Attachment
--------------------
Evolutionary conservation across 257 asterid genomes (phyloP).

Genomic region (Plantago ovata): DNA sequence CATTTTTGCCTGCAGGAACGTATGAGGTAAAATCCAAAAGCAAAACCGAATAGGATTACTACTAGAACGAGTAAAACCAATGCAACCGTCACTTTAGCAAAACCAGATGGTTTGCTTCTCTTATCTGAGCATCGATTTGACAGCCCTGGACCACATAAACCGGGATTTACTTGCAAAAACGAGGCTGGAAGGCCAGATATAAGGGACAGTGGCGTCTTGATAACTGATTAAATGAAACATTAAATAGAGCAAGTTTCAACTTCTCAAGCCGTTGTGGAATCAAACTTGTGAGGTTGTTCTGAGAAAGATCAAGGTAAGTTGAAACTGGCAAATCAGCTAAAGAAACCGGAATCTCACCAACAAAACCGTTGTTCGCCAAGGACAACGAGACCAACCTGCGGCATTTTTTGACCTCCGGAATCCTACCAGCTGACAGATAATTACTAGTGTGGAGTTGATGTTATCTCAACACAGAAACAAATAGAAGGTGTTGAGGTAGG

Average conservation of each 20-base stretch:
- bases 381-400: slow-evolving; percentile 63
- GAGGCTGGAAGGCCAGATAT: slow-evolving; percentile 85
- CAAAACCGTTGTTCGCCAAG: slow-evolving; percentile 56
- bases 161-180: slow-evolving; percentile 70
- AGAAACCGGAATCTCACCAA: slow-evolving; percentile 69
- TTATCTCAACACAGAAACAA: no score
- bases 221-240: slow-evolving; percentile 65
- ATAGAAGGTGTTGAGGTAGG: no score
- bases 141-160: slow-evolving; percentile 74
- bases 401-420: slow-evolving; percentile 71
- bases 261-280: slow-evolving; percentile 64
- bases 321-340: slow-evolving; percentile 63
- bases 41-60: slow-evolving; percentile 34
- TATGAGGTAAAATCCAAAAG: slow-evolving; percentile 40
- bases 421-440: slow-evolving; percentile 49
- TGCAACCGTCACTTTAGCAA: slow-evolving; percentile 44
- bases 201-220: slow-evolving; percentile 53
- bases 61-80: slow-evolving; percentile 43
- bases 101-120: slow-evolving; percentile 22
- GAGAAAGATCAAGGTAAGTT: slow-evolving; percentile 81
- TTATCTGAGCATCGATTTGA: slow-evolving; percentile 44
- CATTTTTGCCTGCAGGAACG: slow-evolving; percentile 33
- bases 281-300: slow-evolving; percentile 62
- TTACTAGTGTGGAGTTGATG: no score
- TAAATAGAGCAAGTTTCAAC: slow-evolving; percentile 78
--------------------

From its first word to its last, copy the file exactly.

Evolutionary conservation across 257 asterid genomes (phyloP).

Genomic region (Plantago ovata): DNA sequence CATTTTTGCCTGCAGGAACGTATGAGGTAAAATCCAAAAGCAAAACCGAATAGGATTACTACTAGAACGAGTAAAACCAATGCAACCGTCACTTTAGCAAAACCAGATGGTTTGCTTCTCTTATCTGAGCATCGATTTGACAGCCCTGGACCACATAAACCGGGATTTACTTGCAAAAACGAGGCTGGAAGGCCAGATATAAGGGACAGTGGCGTCTTGATAACTGATTAAATGAAACATTAAATAGAGCAAGTTTCAACTTCTCAAGCCGTTGTGGAATCAAACTTGTGAGGTTGTTCTGAGAAAGATCAAGGTAAGTTGAAACTGGCAAATCAGCTAAAGAAACCGGAATCTCACCAACAAAACCGTTGTTCGCCAAGGACAACGAGACCAACCTGCGGCATTTTTTGACCTCCGGAATCCTACCAGCTGACAGATAATTACTAGTGTGGAGTTGATGTTATCTCAACACAGAAACAAATAGAAGGTGTTGAGGTAGG

Average conservation of each 20-base stretch:
- bases 381-400: slow-evolving; percentile 63
- GAGGCTGGAAGGCCAGATAT: slow-evolving; percentile 85
- CAAAACCGTTGTTCGCCAAG: slow-evolving; percentile 56
- bases 161-180: slow-evolving; percentile 70
- AGAAACCGGAATCTCACCAA: slow-evolving; percentile 69
- TTATCTCAACACAGAAACAA: no score
- bases 221-240: slow-evolving; percentile 65
- ATAGAAGGTGTTGAGGTAGG: no score
- bases 141-160: slow-evolving; percentile 74
- bases 401-420: slow-evolving; percentile 71
- bases 261-280: slow-evolving; percentile 64
- bases 321-340: slow-evolving; percentile 63
- bases 41-60: slow-evolving; percentile 34
- TATGAGGTAAAATCCAAAAG: slow-evolving; percentile 40
- bases 421-440: slow-evolving; percentile 49
- TGCAACCGTCACTTTAGCAA: slow-evolving; percentile 44
- bases 201-220: slow-evolving; percentile 53
- bases 61-80: slow-evolving; percentile 43
- bases 101-120: slow-evolving; percentile 22
- GAGAAAGATCAAGGTAAGTT: slow-evolving; percentile 81
- TTATCTGAGCATCGATTTGA: slow-evolving; percentile 44
- CATTTTTGCCTGCAGGAACG: slow-evolving; percentile 33
- bases 281-300: slow-evolving; percentile 62
- TTACTAGTGTGGAGTTGATG: no score
- TAAATAGAGCAAGTTTCAAC: slow-evolving; percentile 78